Sunday, January 10, 2010


by Alan Bonsteel | OpEd in the San Francisco Chronicle

Los Angeles Mayor Antonio Villaraigosa, a former teachers...<< photo of Mayor Villaraigosa

Sunday, January 10, 2010 - The greatest revolution in education in the United States today is taking place in Los Angeles. It is the mandate of the Los Angeles Unified School District School Board to convert almost a third of its schools either to charter schools, the public schools of choice that are the one shining light in an otherwise dysfunctional system, or other alternatives such as magnet schools. The change is not only a mighty one for the state's largest school district, but in time it could double the number of public schools of choice in California.

What is remarkable is not just the magnitude of this earth-shaking change, but the complete shift of the paradigm about how we think about public education. The driving force behind this revolution is Los Angeles Mayor Antonio Villaraigosa, who is not only a Democrat but also a former organizer for the United Teachers of Los Angeles, Los Angeles teachers' union. Villaraigosa took his nontraditional stand because, as he noted, LAUSD was racked with violence and plagued with a dropout rate of 50 percent, and showed no signs of improving.

Even more astounding: With the doors open to making bids to the school board to launch pioneering schools, groups of public school teachers and the teachers' unions themselves are submitting proposals. "This is the power that teachers have always been asking for, the authority to choose what is happening in our schools," Monterey Park English teacher Patricia Jauregui told the Los Angeles Times. She added, "With power comes responsibility. We are accountable for the results, and I don't mind that."

In his 1978 book, "Education by Choice," John Coons, UC Berkeley School of Law professor and father of the American charter school movement, predicted that one day public school teachers would see the benefit of teaching in schools in which they had professional autonomy, and in which every child wanted to be there and valued what that school had to offer. It has taken 32 years for that prediction to come to pass.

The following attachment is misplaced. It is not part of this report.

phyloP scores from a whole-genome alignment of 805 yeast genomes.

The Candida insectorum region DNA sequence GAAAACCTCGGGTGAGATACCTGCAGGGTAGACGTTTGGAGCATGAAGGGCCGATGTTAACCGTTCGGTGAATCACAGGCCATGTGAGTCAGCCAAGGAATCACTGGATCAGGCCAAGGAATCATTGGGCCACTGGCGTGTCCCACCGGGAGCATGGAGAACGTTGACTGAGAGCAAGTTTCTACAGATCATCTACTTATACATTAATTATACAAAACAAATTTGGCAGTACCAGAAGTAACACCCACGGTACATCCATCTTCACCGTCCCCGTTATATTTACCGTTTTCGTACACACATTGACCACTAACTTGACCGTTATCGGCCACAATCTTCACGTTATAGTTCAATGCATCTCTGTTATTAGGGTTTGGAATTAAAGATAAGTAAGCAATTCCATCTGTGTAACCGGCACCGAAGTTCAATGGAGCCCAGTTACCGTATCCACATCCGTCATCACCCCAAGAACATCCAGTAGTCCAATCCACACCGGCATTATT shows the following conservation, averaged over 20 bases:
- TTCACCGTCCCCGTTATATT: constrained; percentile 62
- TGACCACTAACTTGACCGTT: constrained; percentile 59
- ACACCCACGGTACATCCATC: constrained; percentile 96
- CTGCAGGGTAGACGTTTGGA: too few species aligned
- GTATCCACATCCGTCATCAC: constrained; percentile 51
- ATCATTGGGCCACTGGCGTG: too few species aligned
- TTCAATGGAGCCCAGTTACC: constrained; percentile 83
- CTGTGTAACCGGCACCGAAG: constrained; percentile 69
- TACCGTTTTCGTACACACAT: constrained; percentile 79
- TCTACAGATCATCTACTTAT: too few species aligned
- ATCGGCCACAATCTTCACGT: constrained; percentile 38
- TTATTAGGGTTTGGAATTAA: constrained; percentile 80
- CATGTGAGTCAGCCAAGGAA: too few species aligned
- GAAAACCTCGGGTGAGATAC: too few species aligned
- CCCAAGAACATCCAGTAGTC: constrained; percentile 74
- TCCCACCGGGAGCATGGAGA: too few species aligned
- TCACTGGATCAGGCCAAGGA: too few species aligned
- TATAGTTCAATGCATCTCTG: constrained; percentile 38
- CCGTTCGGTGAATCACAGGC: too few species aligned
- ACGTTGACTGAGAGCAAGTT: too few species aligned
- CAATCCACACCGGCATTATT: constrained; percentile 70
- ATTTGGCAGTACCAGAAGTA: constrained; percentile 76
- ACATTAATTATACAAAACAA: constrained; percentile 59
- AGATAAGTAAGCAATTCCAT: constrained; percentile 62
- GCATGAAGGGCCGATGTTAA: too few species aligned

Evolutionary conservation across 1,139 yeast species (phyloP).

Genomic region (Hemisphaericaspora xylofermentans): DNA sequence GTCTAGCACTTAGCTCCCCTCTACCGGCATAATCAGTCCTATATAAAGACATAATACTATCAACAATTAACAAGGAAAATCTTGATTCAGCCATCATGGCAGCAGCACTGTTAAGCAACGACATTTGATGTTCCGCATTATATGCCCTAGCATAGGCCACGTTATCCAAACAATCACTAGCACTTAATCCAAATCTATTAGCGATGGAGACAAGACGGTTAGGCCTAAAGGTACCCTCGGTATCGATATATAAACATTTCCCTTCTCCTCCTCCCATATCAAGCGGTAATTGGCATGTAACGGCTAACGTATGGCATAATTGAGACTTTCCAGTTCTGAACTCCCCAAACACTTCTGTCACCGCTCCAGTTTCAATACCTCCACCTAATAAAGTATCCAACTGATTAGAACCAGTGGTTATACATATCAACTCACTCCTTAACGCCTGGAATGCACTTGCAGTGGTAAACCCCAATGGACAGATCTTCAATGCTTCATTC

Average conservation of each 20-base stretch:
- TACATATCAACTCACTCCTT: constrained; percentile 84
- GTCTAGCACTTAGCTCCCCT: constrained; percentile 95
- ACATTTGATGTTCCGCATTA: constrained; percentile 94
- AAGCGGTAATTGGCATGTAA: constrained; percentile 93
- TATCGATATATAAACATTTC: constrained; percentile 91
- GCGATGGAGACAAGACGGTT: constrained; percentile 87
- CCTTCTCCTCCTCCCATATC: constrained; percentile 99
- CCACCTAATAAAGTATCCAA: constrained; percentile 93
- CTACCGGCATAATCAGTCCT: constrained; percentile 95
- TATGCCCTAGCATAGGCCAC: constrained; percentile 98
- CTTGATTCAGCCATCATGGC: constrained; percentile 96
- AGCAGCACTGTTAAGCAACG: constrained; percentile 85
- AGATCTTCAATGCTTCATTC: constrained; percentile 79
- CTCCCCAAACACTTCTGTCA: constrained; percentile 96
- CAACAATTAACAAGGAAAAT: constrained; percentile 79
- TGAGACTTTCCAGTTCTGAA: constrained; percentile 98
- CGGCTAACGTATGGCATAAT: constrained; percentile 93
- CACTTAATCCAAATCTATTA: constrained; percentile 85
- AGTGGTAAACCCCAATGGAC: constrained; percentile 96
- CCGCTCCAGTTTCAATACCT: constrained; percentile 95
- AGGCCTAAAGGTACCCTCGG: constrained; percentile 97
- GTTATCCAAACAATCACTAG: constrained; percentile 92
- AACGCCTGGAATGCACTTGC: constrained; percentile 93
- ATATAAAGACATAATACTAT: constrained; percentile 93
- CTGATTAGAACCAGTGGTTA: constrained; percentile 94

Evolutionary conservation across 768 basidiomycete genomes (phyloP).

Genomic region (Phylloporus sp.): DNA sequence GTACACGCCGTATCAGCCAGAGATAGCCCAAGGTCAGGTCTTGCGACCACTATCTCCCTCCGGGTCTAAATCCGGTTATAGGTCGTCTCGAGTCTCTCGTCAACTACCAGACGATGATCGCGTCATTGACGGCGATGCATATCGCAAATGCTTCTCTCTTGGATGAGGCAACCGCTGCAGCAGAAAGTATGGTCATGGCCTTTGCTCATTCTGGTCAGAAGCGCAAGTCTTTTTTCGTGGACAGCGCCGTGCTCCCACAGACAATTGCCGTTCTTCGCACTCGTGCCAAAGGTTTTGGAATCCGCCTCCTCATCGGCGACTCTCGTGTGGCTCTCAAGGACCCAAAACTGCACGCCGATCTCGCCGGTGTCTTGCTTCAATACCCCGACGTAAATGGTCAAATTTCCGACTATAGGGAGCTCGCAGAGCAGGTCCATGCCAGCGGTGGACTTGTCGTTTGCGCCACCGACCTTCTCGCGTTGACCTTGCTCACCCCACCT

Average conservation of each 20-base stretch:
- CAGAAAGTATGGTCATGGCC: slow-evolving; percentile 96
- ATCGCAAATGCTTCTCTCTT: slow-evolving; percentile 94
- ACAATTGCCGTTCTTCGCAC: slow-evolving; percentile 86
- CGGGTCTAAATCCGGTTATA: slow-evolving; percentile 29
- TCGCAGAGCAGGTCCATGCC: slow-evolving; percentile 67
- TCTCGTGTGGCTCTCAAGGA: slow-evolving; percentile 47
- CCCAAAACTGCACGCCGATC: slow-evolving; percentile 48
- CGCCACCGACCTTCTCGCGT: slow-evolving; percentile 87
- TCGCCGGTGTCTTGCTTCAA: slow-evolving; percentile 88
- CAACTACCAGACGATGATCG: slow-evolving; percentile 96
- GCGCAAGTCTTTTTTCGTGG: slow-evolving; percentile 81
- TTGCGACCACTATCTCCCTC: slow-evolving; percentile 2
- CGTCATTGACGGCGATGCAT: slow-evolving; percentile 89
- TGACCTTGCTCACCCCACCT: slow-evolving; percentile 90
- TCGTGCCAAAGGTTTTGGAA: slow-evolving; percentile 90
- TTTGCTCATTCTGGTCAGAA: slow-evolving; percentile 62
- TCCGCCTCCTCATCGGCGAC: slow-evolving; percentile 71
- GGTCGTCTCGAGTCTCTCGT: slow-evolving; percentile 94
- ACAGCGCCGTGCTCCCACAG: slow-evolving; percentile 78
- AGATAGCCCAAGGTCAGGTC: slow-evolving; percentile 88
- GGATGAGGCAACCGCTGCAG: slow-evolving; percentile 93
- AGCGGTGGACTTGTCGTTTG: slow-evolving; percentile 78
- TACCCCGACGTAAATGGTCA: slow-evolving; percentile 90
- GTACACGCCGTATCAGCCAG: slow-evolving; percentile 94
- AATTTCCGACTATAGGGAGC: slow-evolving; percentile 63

California public schools, once the envy of the nation, have students performing on some tests of reading skills barely above Mississippi students. Our once-vaunted high technology sector must import engineers from Asia. And our state budget has been busted in large part because of a bulging prison system, with more than 85 percent of the convicts high school dropouts.

At the state level too, school choice has become a far more bipartisan issue than could have been imagined even a year ago. Senate President Pro Tem Darrell Steinberg and his colleague Sen. Gloria Romero, D-Los Angeles, teamed up to get legislation passed that mandates more complete reporting of dropout rates.

Four of the candidates for governor of California, Republicans and Democrats both, are charter school advocates.

This is public education's fall of the Berlin Wall. The old model of the compulsory, one-size-fits-all, factory-style public school is being tossed on the scrap heap of history, to be replaced by upholding the U.N. Charter of Universal Human Rights, which guarantees the right of parents to direct the education of their children.

Someday soon, all of our children will be enrolled in schools that their families have freely chosen and that give them the sense of community, even of family, that will keep them in school and get them safely to graduation day.


Alan Bonsteel, M.D., is president of California Parents for Educational Choice,

Connect the Dots - Choice to Charters to Vouchers to Deregulation to Privatization of public schools: California Parents for Educational Choice (CPEC) has its  roots in the  1993  campaign   for   Proposition  174,  the  School Voucher Initiative.


This article appeared on page E - 6 of the San Francisco Chronicle

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